Yet, when I eventually turned to help him, I saw him rearranging the shoes so that they were now in front of the correct foot—and then I watched him carefully put his foot in each shoe!

I was very excited! We had never really even taught him how to do that!  While this may not seem like a big deal to many people, it shows that my son does have the ability to differentiate position and do a sequential action.

Best of all, I realize that this is all just the beginning of so many more wonderful changes that will continue to happen. Since we’ve begun Brain Highways, my son has a whole new way of looking at the world, so I’m eager to see what’s going to change next!

And, I’m very grateful  . . .  that through my son, I now know that the brain truly can change, once given a chance to do so.

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Update on Nathan (from Jin)

After Nathan finished the pons and midbrain classes, he clocked another 50 hours of floor time. So, altogether, Nathan has now done 125 hours of brain organization work (We plan to resume floor time now that my baby is a little bigger.) 

When I originally shared the changes Nathan experienced while in the pons course, he had only completed 16 hours of floor time at that time. As his brain keeps developing, we continue to see more and more changes.

Nathan’s teacher definitely saw him change throughout the year. For example, his teacher said that his processing time (to respond) became much shorter. It used to seem like he couldn’t even hear someone talking to him, or he’d take really long time to respond. But now, even if you call to Nathan from a distance, he will immediately start looking at you.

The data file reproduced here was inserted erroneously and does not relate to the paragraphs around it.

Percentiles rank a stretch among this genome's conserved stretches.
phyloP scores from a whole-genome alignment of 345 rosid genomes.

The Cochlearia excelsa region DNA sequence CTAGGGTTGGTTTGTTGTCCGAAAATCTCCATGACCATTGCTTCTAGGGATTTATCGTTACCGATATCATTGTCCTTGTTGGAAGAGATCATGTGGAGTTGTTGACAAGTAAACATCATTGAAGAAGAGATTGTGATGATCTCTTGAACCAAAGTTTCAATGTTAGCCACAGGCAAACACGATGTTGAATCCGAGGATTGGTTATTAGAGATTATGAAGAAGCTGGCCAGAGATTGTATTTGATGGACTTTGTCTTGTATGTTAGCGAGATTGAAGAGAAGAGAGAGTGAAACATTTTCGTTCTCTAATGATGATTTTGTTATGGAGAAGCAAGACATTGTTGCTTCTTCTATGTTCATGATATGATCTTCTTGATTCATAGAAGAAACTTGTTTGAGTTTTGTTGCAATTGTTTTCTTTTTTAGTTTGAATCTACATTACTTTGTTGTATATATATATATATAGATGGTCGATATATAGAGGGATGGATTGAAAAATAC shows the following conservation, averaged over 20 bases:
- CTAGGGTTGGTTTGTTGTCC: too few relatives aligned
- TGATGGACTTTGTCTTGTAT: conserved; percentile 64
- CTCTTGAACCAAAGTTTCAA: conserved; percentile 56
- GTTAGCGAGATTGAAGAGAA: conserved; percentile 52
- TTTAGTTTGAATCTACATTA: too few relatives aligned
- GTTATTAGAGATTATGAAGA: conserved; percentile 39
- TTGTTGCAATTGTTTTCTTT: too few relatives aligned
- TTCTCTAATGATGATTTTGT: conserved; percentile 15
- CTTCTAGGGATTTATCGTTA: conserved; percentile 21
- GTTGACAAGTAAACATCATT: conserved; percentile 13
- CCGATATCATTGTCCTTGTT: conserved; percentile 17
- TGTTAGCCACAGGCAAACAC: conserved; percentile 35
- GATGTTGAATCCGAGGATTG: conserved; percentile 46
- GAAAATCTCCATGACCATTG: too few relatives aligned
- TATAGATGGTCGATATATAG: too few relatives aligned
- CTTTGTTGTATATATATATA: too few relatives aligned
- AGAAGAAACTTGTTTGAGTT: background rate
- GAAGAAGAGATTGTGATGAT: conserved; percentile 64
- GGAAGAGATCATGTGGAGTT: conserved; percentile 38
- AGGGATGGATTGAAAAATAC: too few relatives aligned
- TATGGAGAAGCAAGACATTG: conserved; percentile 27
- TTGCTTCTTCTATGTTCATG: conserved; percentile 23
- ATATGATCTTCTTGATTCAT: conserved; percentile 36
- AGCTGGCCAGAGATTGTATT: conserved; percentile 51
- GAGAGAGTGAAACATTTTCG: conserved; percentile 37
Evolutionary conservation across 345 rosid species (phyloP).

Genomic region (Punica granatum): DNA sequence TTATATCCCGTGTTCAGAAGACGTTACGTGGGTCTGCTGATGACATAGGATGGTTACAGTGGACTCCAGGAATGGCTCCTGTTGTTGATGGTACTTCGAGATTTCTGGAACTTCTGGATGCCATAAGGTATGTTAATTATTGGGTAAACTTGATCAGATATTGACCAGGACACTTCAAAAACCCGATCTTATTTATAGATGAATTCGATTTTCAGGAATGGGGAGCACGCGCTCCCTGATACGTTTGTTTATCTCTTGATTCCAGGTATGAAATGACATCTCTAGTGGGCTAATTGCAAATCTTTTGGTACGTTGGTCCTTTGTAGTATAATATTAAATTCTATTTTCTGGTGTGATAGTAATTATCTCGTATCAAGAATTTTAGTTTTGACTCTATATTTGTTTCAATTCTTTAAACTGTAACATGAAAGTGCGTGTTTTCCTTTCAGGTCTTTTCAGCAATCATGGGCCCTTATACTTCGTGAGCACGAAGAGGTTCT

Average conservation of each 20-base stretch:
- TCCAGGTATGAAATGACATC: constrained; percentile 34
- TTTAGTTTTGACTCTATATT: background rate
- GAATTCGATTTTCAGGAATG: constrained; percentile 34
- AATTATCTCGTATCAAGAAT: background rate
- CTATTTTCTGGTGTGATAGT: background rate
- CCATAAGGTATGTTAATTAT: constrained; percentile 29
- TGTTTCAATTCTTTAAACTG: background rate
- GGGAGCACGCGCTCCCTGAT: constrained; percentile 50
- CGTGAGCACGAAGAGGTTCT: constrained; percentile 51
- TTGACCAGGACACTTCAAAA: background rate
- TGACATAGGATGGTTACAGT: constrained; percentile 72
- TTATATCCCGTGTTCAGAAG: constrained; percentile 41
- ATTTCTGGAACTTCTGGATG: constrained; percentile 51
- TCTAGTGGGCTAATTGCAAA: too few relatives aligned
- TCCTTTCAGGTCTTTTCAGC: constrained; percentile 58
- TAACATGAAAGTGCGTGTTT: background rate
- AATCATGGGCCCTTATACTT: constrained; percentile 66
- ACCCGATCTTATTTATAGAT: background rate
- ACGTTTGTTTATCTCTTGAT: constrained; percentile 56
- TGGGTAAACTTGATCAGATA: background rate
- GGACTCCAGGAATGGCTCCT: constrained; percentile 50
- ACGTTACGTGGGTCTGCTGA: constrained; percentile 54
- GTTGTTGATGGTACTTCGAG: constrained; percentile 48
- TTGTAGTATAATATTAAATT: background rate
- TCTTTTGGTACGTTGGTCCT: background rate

We also notice that when we’re at the zoo or near a lake, if we say, “Look, there’s a duck,” he now actually stops whatever he is doing at that moment and looks around. That never happened before.

About half-way through the midbrain class, Nathan finally understood the concept of throwing, and he can now throw overhead, using one arm or both arms. That had been delayed for years!

He also runs much better now. It used to be more like a fast walk, but now it’s a real running pattern.

Even walking seems to be easier. He can go a longer distance, walking with us with a good energy level from beginning to end, with no whining, no wanting to be carried, and no more needing reinforcers. And he asks to go for a walk every day.

Climbing has become easier, and the monkey bars now make sense to him.

He now also gets the idea of steering a tricycle or bike — left hand pull, right hand push, turn left and more. And he’s even able to turn while he keeps peddling. These may be lots of things others take for granted as being easy, but this all used to be impossible or so hard for him.

Just recently, Nathan put the body parts of a potato head into each correct spot—something that his teachers and ABA therapists had tried to teach him for years. I think he now has a better understanding of objects’ relative spatial position.

We’re looking forward to Nathan continuing to develop his lower centers of the brain so that he can just keep experiencing life in many more ways!

Here’s Nathan riding his bike for the first time in public: